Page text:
On Tuesday, February 21, 2017, more than 150 Jewish graves were knocked over and desecrated at the Chesed Shel Emeth Cemetery in University City, Missouri, just west of St. Louis. This act of anti-Semitic crime happened amidst a growing number of bomb threats directed at Jewish centers across the country. New York Governor Andrew Cuomo has declared these threats a “national crisis” due to their frequency. When asked to address anti-Semitism in America, President Trump and the White House issued a lackluster and reluctant response.
This increasing anti-Semitic sentiment begs the question: What place does anti-Semitism and hate now have in our society, and are Americans feeling more emboldened to express such sentiments? And what will the president do in response?
President Trump’s election campaign is partially to blame for the growing audacity of anti-Semitic vandals, like those who scrawled anti-Semitic and pro-Nazi graffiti on New York City subways on February 6. Trump’s virulently nationalistic, us-versus-them rhetoric could only have encouraged such people to publicly express their hate. Trump has relied on Steve Bannon as a leading campaign advisor and now White House chief strategist. In 2007 Bannon’s ex-wife said in a court declaration that he did not want his daughters attending a specific Los Angeles girls’ school, because it had too many Jews in it. Bannon’s former home, Breitbart News Network, has also featured such headlines as “Hoist it High and Proud: The Confederate Flag Proclaims a Glorious Heritage.” Hate groups such as the Ku Klux Klan support Trump, although he later disavowed them, and seem to use his presidency as a license for expressing prejudices.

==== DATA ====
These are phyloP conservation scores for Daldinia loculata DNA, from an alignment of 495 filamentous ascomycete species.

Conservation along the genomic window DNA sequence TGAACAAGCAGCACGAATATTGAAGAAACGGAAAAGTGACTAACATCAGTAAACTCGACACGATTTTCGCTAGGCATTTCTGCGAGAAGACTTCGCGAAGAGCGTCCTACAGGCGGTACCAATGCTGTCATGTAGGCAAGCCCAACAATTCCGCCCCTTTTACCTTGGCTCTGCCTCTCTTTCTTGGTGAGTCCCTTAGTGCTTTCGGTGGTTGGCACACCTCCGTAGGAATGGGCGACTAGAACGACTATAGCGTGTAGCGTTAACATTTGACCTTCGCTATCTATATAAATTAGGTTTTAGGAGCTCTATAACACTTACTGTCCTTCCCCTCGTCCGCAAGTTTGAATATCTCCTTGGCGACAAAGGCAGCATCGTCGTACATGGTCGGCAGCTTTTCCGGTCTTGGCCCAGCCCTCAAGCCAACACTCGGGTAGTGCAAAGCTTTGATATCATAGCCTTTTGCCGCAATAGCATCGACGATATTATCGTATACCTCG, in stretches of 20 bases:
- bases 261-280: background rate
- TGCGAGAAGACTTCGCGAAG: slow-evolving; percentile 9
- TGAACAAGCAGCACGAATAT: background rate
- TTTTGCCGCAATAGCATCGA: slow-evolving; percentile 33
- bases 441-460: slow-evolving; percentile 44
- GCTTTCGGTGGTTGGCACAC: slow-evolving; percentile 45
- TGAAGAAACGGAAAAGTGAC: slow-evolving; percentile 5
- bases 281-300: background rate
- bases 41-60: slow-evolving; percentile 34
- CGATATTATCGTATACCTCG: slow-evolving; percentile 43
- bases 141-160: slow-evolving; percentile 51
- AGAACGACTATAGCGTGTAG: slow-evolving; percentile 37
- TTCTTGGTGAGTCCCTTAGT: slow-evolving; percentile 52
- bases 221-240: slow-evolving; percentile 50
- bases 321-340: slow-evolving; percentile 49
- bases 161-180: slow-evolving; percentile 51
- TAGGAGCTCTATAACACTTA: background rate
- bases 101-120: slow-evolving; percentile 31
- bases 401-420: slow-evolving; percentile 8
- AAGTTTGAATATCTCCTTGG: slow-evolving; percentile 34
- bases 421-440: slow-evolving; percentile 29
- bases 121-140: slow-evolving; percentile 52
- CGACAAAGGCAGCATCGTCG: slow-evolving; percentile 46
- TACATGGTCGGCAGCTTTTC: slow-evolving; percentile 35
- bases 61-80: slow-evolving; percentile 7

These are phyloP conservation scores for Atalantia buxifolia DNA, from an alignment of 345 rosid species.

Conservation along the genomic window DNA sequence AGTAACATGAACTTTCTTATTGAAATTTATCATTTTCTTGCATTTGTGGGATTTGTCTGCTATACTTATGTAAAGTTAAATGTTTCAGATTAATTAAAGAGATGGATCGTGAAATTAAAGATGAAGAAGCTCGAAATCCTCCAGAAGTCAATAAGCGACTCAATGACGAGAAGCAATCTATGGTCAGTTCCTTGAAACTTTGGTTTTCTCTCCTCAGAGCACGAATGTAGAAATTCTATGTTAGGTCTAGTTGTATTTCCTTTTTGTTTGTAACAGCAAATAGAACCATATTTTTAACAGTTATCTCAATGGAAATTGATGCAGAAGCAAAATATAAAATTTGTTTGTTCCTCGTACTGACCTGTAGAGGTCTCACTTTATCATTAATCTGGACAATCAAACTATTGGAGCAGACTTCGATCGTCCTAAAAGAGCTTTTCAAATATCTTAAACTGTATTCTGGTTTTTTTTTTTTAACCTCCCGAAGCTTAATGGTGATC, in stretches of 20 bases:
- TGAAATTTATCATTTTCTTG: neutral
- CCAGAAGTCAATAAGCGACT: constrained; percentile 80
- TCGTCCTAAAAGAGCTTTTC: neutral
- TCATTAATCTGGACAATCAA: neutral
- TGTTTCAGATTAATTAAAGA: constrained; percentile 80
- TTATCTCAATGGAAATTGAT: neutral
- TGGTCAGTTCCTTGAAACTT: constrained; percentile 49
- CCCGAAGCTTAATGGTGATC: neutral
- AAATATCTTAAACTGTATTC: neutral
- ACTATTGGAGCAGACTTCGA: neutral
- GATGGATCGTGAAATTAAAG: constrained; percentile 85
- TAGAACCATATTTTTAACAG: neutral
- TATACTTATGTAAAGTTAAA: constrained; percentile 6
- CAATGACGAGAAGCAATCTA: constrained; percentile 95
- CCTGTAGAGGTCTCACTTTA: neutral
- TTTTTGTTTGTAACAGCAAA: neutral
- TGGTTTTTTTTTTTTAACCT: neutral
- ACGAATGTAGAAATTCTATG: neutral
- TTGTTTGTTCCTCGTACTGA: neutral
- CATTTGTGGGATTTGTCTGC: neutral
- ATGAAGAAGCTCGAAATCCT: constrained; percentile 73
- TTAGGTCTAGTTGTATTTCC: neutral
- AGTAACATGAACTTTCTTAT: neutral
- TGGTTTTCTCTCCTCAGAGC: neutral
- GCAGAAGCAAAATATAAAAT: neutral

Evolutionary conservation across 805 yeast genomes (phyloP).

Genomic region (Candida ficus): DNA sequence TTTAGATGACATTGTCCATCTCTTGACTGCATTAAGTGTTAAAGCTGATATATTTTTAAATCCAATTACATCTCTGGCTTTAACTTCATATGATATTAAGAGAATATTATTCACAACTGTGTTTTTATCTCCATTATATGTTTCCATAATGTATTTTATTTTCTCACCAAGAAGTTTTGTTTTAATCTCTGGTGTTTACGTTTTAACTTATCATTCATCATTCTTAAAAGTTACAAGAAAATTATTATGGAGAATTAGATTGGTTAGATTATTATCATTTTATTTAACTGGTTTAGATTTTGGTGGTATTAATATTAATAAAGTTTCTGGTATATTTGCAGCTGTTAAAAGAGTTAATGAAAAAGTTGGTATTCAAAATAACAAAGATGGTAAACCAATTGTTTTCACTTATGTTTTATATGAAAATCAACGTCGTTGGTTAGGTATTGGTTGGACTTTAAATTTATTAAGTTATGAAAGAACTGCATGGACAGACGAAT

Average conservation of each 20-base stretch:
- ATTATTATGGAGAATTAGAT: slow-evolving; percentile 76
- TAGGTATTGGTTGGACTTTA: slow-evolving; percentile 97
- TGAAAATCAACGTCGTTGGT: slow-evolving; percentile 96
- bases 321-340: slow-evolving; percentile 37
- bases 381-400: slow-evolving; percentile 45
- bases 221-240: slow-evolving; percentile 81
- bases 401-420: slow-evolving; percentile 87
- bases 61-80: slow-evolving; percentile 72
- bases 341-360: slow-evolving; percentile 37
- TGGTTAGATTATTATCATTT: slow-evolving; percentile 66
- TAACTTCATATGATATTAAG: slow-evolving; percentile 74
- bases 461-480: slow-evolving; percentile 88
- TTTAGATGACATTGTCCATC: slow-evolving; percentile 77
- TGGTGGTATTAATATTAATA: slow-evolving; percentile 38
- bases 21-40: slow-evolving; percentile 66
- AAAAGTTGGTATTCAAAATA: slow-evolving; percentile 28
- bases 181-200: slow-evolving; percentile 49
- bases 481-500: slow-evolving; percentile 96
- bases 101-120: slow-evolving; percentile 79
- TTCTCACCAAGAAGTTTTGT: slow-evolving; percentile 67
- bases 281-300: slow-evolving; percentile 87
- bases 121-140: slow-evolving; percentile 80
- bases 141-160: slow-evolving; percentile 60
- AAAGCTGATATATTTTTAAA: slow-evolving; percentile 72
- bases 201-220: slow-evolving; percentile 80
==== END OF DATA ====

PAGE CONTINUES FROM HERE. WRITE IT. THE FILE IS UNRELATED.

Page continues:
And what has Trump said of these crimes or of anti-Semitism in general? The simple answer is: not enough.
On International Holocaust Remembrance Day on January 27, the White House issued an official statement from the president that did not once mention Jews. At a press conference with Israeli Prime Minister Benjamin Netanyahu, an Israeli journalist asked President Trump about the rise in anti-Semitic incidents in the United States and what he would say to the American Jewish community. Trump used that question as an excellent opportunity to brag about his electoral victory, state that he has Jewish grandchildren, and reassure the Jewish community that “[t]here’s a lot of bad things that have been happening over a long period of time … [but] you’re going to see a lot of love.”
Trump’s avoidance of addressing the question of anti-Semitism continued the next day at another press conference. A Jewish reporter asked Trump about how the government planned to address anti-Semitism and the rising number of bomb threats against Jews. President Trump interrupted the man, demanded he sit down, and simply stated that: “I am the least anti-Semitic person that you’ve ever seen in your life.” This was an especially weak response because the reporter explicitly said that he was not accusing Trump of anti-Semitism.